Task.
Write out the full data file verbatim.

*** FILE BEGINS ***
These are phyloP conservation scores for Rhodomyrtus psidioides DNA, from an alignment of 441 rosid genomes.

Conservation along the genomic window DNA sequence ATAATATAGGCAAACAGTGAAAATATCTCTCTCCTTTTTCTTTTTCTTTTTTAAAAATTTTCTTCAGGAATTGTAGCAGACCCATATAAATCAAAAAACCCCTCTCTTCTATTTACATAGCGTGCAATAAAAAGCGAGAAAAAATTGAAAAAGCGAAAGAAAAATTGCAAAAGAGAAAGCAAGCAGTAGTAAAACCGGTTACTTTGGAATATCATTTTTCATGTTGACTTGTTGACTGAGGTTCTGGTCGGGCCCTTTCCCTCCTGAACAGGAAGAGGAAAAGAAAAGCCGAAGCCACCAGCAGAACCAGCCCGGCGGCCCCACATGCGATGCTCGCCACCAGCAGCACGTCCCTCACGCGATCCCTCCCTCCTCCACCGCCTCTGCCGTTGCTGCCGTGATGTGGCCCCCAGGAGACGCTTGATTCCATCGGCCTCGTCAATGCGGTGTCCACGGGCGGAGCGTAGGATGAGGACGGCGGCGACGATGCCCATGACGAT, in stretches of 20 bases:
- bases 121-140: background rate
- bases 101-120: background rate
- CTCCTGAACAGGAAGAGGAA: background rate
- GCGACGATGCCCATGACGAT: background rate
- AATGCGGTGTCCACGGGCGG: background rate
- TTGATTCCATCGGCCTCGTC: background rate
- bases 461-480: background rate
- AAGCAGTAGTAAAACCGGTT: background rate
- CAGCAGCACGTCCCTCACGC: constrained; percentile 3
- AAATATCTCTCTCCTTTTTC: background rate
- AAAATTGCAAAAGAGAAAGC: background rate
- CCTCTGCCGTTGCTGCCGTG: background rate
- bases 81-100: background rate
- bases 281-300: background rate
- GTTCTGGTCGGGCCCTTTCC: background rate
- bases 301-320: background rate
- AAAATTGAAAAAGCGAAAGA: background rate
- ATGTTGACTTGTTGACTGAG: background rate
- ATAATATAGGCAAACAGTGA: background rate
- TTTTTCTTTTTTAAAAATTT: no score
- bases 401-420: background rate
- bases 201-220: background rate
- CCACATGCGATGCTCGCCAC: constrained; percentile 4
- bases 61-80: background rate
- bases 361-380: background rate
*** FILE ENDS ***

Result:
These are phyloP conservation scores for Rhodomyrtus psidioides DNA, from an alignment of 441 rosid genomes.

Conservation along the genomic window DNA sequence ATAATATAGGCAAACAGTGAAAATATCTCTCTCCTTTTTCTTTTTCTTTTTTAAAAATTTTCTTCAGGAATTGTAGCAGACCCATATAAATCAAAAAACCCCTCTCTTCTATTTACATAGCGTGCAATAAAAAGCGAGAAAAAATTGAAAAAGCGAAAGAAAAATTGCAAAAGAGAAAGCAAGCAGTAGTAAAACCGGTTACTTTGGAATATCATTTTTCATGTTGACTTGTTGACTGAGGTTCTGGTCGGGCCCTTTCCCTCCTGAACAGGAAGAGGAAAAGAAAAGCCGAAGCCACCAGCAGAACCAGCCCGGCGGCCCCACATGCGATGCTCGCCACCAGCAGCACGTCCCTCACGCGATCCCTCCCTCCTCCACCGCCTCTGCCGTTGCTGCCGTGATGTGGCCCCCAGGAGACGCTTGATTCCATCGGCCTCGTCAATGCGGTGTCCACGGGCGGAGCGTAGGATGAGGACGGCGGCGACGATGCCCATGACGAT, in stretches of 20 bases:
- bases 121-140: background rate
- bases 101-120: background rate
- CTCCTGAACAGGAAGAGGAA: background rate
- GCGACGATGCCCATGACGAT: background rate
- AATGCGGTGTCCACGGGCGG: background rate
- TTGATTCCATCGGCCTCGTC: background rate
- bases 461-480: background rate
- AAGCAGTAGTAAAACCGGTT: background rate
- CAGCAGCACGTCCCTCACGC: constrained; percentile 3
- AAATATCTCTCTCCTTTTTC: background rate
- AAAATTGCAAAAGAGAAAGC: background rate
- CCTCTGCCGTTGCTGCCGTG: background rate
- bases 81-100: background rate
- bases 281-300: background rate
- GTTCTGGTCGGGCCCTTTCC: background rate
- bases 301-320: background rate
- AAAATTGAAAAAGCGAAAGA: background rate
- ATGTTGACTTGTTGACTGAG: background rate
- ATAATATAGGCAAACAGTGA: background rate
- TTTTTCTTTTTTAAAAATTT: no score
- bases 401-420: background rate
- bases 201-220: background rate
- CCACATGCGATGCTCGCCAC: constrained; percentile 4
- bases 61-80: background rate
- bases 361-380: background rate